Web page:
While there are those who would seek to reject and subdue any such search for ultimate meaning, saying that it is an illusion. This is, after all, the logical conclusion of the Materialism and Reductionism that plagues the scientific community. But the questions remains ... why do we have the desire for more? Why does the search exist at all? What does this say about us, about our nature as humans? I believe that it says that we are more than our bodies. For example, why would we hunger for food if we did not have a stomach? The food and stomach must co-exist in a type of dependence. We wouldn't hunger for food if we did not have a stomach, yet we would not have a stomach if food did not exist. And so, our desire to eat food tells us that we must have a stomach. The Materialist tries to say that our hunger is an illusion. The hunger for the spiritual, metaphysical, transcendent, absolute ... those are all just illusions, they say. You don't really want those things, they say. But is this true? I would argue that it is abundantly clear that humans hunger for something more than this world can offer ... and thus the search will always continue. 

Let me know you're thoughts on this. 

The Passage
"The it is that the idea of the search occurs to me. I become absorbed and for a minute or so forget about the girl. What is the nature of the search? you ask. Really it is very simple, at least for a fellow like me; so simple that it is easily overlooked. The search is what anyone would undertake if he were not sunk in the everydayness of his own life. This morning, for example, I felt as if I had come to myself on a strange island. And what does such a castaway do? Why, he pokes around the neighborhood and he doesn't miss a trick. To become aware of the possibility of the search is to be onto something. Not to be onto something is to be in despair. The movies are onto the search, but they screw it up. The search always ends in despair. They like to show a fellow coming to himself in a strange place- but what does he do? He takes up with the local librarian, sets about proving to the local children what a nice fellow he is, and settles down with a vengeance. In two weeks time he is so sunk in everydayness that he might just as well be dead.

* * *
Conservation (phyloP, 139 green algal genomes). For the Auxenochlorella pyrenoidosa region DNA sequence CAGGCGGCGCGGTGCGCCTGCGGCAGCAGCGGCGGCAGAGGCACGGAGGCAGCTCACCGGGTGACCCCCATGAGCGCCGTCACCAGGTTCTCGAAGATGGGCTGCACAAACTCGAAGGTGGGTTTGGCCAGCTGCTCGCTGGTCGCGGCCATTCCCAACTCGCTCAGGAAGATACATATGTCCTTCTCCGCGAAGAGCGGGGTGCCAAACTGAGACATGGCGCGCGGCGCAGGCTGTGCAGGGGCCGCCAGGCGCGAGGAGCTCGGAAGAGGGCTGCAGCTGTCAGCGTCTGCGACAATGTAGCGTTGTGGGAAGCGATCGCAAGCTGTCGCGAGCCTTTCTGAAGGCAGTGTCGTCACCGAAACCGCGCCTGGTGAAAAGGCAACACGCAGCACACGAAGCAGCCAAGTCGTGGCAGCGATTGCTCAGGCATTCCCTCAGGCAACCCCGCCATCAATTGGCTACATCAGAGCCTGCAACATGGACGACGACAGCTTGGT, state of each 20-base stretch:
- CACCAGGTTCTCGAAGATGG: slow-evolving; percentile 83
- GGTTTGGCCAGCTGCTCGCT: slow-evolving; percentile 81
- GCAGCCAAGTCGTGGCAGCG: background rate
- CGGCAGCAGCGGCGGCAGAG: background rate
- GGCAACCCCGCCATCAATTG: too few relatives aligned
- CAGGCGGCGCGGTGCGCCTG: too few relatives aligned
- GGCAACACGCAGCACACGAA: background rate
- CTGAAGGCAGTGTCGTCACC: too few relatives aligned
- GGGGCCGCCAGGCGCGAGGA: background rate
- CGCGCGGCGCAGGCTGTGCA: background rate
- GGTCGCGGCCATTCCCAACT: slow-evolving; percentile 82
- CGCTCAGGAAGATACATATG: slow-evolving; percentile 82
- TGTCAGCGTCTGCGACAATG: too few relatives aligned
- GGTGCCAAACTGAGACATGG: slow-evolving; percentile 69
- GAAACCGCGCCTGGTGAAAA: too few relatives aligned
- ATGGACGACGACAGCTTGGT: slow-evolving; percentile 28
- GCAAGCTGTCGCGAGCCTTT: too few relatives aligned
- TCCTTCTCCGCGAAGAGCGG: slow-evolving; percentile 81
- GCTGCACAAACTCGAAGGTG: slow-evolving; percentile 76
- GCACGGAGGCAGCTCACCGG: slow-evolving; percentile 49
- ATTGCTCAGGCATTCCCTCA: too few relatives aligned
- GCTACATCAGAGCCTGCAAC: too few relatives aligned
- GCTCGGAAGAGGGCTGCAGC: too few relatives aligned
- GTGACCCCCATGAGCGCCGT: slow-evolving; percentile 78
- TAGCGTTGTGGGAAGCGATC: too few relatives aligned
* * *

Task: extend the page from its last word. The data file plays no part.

What do you seek - God? you ask with a smile. I hesitate to answer, since all other Americans have settled the matter for themselves and to give such an answer would amount to setting myself a goal which everyone else has reached - and therefore raising a question in which no one has the slightest interest. Who wants to be dead last among one hundred and eighty million Americans? For, as everyone knows, the polls report that 98% of Americans believe in God and the remaining 2% are atheists and agnostics - which leaves not a single percentage point for a seeker. For myself, I enjoy answering polls as much as anyone and take pleasure in giving intelligent replies to all questions. Truthfully, it is the fear of exposing my own ignorance which constrains me from mentioning the object of my search. For, to begin with, I cannot even answer this, the simplest and most basic of all questions: Am I, in my search, a hundred miles behind them? That is to say: Have 98% of Americans already found what I seek or are they so sunk in everydayness that not even the possibility of a search has occurred to them?" 1

1 - Percy, Walker. The Moviegoer. (New York. Farrar, Straus, and Giroux, 2019) Pg. 13, 14.